Manco Sneed was a legendary Cherokee fiddle player who developed a distinctive unmatched Appalachian style of fiddle playing.

Joe and Odell Thompson were the last of the African-American string band players who performed for communal activities like corn shuckers in their Piedmont North Carolina community. Joe was mentor for the Carolina Chocolate Drops. Photo courtesy of Nancy Kalow.

Berzilla Wallin grew up in a ballad singing family in Sodom, Madison County, North Carolina. Photo courtesy of John Cohen

The Southern mountains were a diverse mix of Europeans, African-Americans and indigenous native peoples.  This backcountry became a vibrant musical cauldron that combined and synthesized the tremendous contributions of many traditions to create a musical legacy that inspired the world — A Great American Tapestry.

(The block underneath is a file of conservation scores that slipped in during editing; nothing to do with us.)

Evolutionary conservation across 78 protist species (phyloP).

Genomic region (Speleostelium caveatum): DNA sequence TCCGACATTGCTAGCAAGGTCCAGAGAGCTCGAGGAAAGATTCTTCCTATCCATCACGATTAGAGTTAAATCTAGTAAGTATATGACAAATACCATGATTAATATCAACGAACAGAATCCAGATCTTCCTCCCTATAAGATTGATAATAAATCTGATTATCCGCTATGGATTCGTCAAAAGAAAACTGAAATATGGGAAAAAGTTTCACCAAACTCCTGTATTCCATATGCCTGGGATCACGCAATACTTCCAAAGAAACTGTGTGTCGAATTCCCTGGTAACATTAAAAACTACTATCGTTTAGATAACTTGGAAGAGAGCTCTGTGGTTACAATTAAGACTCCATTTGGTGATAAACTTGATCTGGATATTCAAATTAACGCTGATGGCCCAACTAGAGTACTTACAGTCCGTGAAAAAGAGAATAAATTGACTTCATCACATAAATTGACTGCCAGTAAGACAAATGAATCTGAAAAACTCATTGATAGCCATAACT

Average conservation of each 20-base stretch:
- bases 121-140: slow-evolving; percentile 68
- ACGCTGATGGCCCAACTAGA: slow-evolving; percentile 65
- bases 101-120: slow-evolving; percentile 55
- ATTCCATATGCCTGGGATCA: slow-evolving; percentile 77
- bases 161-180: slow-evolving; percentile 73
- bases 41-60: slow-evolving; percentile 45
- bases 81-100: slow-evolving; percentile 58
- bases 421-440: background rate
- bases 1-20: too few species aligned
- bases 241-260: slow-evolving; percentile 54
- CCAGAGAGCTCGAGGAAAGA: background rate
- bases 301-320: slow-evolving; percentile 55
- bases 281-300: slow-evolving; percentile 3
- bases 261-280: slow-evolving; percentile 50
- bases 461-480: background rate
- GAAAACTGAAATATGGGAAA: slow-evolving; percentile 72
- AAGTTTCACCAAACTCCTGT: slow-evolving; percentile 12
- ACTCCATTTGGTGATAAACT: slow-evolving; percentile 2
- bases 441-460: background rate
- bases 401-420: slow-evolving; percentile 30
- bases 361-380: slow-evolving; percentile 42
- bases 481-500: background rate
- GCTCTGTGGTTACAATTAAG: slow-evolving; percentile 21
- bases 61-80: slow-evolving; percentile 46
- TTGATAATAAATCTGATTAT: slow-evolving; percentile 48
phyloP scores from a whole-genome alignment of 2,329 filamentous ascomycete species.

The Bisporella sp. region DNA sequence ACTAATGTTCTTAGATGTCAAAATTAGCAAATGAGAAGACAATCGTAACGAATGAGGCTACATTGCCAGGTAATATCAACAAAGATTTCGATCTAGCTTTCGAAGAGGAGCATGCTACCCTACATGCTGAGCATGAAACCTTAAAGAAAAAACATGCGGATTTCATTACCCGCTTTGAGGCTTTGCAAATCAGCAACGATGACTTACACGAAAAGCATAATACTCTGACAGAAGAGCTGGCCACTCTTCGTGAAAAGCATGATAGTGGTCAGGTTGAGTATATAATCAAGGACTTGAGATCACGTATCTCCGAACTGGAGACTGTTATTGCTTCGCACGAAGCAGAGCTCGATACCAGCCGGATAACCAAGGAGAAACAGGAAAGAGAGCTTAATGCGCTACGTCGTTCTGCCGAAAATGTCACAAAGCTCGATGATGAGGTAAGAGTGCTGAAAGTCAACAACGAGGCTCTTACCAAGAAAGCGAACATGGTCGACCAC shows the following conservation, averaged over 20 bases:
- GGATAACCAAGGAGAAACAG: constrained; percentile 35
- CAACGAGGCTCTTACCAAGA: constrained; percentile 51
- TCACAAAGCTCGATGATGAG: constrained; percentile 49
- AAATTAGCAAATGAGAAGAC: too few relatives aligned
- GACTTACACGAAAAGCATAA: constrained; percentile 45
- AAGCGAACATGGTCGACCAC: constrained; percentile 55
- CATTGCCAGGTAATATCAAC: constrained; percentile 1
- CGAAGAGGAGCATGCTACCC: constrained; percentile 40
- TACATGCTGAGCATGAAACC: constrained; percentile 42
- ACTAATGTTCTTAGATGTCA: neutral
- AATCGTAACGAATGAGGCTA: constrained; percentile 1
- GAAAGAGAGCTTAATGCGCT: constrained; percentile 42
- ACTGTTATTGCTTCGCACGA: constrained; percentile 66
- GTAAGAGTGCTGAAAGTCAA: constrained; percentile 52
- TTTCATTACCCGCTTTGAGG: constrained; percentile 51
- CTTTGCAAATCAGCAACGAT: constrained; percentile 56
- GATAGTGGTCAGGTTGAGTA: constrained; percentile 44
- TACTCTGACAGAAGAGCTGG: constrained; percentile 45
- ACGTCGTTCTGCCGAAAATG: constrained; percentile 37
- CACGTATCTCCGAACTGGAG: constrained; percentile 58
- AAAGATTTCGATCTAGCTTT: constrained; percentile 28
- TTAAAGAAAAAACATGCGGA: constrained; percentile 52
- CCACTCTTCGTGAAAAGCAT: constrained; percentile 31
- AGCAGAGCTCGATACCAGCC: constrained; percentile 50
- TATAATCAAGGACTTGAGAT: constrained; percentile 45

Tapestry
tells the eyeopening story of the Scots-Irish ballad tradition, the lost chapters of African-American banjo and fiddle history, the role of blackface minstrelsy in creating Old Time Music, the Cherokee music and dance tradition and so much more.  A musical journey never to be forgotten . . .